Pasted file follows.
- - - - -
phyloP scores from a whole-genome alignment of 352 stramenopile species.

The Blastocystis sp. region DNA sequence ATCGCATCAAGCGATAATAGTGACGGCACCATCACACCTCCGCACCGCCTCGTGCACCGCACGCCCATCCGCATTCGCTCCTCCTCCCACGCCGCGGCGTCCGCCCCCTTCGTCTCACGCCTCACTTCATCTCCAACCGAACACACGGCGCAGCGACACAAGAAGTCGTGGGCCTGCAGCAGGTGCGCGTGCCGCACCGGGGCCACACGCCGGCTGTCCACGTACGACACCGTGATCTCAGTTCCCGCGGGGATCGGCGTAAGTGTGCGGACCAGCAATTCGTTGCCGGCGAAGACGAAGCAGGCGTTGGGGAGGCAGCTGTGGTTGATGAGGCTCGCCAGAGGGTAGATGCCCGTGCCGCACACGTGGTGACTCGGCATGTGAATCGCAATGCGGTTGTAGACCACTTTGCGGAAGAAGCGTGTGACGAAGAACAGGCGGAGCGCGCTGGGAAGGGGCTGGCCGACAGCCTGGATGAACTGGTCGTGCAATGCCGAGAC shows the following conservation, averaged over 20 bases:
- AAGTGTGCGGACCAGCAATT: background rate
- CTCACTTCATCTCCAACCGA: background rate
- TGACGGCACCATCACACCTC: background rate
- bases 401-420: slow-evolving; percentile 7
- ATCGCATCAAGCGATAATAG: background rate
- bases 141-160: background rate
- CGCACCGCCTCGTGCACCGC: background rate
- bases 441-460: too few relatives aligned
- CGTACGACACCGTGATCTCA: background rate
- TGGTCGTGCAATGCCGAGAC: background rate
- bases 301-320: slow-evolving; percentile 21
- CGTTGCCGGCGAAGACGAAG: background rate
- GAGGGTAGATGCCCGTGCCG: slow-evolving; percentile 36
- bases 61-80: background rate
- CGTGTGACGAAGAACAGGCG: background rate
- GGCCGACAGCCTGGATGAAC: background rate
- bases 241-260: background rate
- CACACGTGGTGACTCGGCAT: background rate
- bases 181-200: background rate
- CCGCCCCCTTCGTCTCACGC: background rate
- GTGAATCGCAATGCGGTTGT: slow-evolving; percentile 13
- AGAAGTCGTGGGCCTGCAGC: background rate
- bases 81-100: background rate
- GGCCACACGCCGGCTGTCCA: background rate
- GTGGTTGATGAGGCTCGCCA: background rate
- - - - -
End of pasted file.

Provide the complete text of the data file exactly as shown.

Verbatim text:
phyloP scores from a whole-genome alignment of 352 stramenopile species.

The Blastocystis sp. region DNA sequence ATCGCATCAAGCGATAATAGTGACGGCACCATCACACCTCCGCACCGCCTCGTGCACCGCACGCCCATCCGCATTCGCTCCTCCTCCCACGCCGCGGCGTCCGCCCCCTTCGTCTCACGCCTCACTTCATCTCCAACCGAACACACGGCGCAGCGACACAAGAAGTCGTGGGCCTGCAGCAGGTGCGCGTGCCGCACCGGGGCCACACGCCGGCTGTCCACGTACGACACCGTGATCTCAGTTCCCGCGGGGATCGGCGTAAGTGTGCGGACCAGCAATTCGTTGCCGGCGAAGACGAAGCAGGCGTTGGGGAGGCAGCTGTGGTTGATGAGGCTCGCCAGAGGGTAGATGCCCGTGCCGCACACGTGGTGACTCGGCATGTGAATCGCAATGCGGTTGTAGACCACTTTGCGGAAGAAGCGTGTGACGAAGAACAGGCGGAGCGCGCTGGGAAGGGGCTGGCCGACAGCCTGGATGAACTGGTCGTGCAATGCCGAGAC shows the following conservation, averaged over 20 bases:
- AAGTGTGCGGACCAGCAATT: background rate
- CTCACTTCATCTCCAACCGA: background rate
- TGACGGCACCATCACACCTC: background rate
- bases 401-420: slow-evolving; percentile 7
- ATCGCATCAAGCGATAATAG: background rate
- bases 141-160: background rate
- CGCACCGCCTCGTGCACCGC: background rate
- bases 441-460: too few relatives aligned
- CGTACGACACCGTGATCTCA: background rate
- TGGTCGTGCAATGCCGAGAC: background rate
- bases 301-320: slow-evolving; percentile 21
- CGTTGCCGGCGAAGACGAAG: background rate
- GAGGGTAGATGCCCGTGCCG: slow-evolving; percentile 36
- bases 61-80: background rate
- CGTGTGACGAAGAACAGGCG: background rate
- GGCCGACAGCCTGGATGAAC: background rate
- bases 241-260: background rate
- CACACGTGGTGACTCGGCAT: background rate
- bases 181-200: background rate
- CCGCCCCCTTCGTCTCACGC: background rate
- GTGAATCGCAATGCGGTTGT: slow-evolving; percentile 13
- AGAAGTCGTGGGCCTGCAGC: background rate
- bases 81-100: background rate
- GGCCACACGCCGGCTGTCCA: background rate
- GTGGTTGATGAGGCTCGCCA: background rate